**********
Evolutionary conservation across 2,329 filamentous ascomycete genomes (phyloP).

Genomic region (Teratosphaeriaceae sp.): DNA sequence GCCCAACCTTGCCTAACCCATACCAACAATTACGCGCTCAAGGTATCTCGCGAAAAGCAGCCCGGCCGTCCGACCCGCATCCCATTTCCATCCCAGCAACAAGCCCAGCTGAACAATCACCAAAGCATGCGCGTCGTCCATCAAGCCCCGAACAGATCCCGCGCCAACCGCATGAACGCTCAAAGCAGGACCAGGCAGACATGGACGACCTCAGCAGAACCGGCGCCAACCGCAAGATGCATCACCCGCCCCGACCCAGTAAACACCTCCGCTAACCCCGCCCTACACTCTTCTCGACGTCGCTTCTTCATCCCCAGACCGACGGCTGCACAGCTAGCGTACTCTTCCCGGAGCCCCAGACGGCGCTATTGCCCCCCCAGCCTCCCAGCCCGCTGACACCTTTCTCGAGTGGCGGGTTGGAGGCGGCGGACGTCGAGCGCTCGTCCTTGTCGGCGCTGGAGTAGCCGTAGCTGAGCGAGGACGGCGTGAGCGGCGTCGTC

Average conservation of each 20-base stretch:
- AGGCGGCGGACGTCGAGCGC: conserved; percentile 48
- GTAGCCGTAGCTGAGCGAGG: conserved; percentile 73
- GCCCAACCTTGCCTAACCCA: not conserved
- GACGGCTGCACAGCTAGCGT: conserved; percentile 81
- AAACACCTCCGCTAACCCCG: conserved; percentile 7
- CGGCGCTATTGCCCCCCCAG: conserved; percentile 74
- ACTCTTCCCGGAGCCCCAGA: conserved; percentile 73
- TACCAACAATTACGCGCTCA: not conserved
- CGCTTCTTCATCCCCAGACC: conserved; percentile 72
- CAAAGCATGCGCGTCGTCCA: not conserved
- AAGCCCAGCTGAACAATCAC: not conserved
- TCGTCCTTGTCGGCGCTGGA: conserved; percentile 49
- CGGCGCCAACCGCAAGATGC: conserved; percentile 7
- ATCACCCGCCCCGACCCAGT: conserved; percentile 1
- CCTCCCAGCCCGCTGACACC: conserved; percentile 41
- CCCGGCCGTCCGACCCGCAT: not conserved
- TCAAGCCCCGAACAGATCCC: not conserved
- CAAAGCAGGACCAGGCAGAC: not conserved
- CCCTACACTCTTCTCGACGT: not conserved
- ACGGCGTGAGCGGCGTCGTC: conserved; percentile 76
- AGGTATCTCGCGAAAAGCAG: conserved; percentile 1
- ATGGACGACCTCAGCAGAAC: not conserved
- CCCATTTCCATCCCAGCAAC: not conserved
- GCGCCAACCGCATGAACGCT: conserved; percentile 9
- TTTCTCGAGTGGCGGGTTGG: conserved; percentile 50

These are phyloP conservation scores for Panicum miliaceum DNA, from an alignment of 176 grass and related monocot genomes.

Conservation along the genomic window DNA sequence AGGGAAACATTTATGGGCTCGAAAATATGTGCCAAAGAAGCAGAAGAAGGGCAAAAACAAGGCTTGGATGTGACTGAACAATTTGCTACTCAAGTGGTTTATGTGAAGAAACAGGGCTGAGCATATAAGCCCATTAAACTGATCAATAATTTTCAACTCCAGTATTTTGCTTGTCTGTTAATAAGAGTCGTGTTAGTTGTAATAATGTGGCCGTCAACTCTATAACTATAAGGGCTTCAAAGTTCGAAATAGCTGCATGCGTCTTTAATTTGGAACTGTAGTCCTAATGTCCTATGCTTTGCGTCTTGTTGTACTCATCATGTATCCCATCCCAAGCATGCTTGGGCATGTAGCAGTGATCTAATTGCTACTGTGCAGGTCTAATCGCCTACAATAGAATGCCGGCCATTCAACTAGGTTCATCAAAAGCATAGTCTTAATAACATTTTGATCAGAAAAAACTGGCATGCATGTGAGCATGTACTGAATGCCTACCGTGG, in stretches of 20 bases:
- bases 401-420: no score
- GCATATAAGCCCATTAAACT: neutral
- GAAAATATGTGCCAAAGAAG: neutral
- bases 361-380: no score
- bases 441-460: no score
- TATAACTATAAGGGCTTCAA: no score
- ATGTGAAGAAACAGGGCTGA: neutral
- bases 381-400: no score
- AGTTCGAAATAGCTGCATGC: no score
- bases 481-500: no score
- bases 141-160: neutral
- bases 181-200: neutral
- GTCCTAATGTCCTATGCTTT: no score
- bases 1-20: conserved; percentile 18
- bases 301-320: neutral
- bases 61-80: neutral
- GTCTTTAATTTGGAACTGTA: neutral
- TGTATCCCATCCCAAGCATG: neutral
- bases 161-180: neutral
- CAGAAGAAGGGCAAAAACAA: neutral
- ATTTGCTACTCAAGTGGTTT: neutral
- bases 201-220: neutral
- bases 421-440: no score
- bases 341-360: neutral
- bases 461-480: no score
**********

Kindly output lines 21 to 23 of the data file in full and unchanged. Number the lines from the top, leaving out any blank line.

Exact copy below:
- CAAAGCAGGACCAGGCAGAC: not conserved
- CCCTACACTCTTCTCGACGT: not conserved
- ACGGCGTGAGCGGCGTCGTC: conserved; percentile 76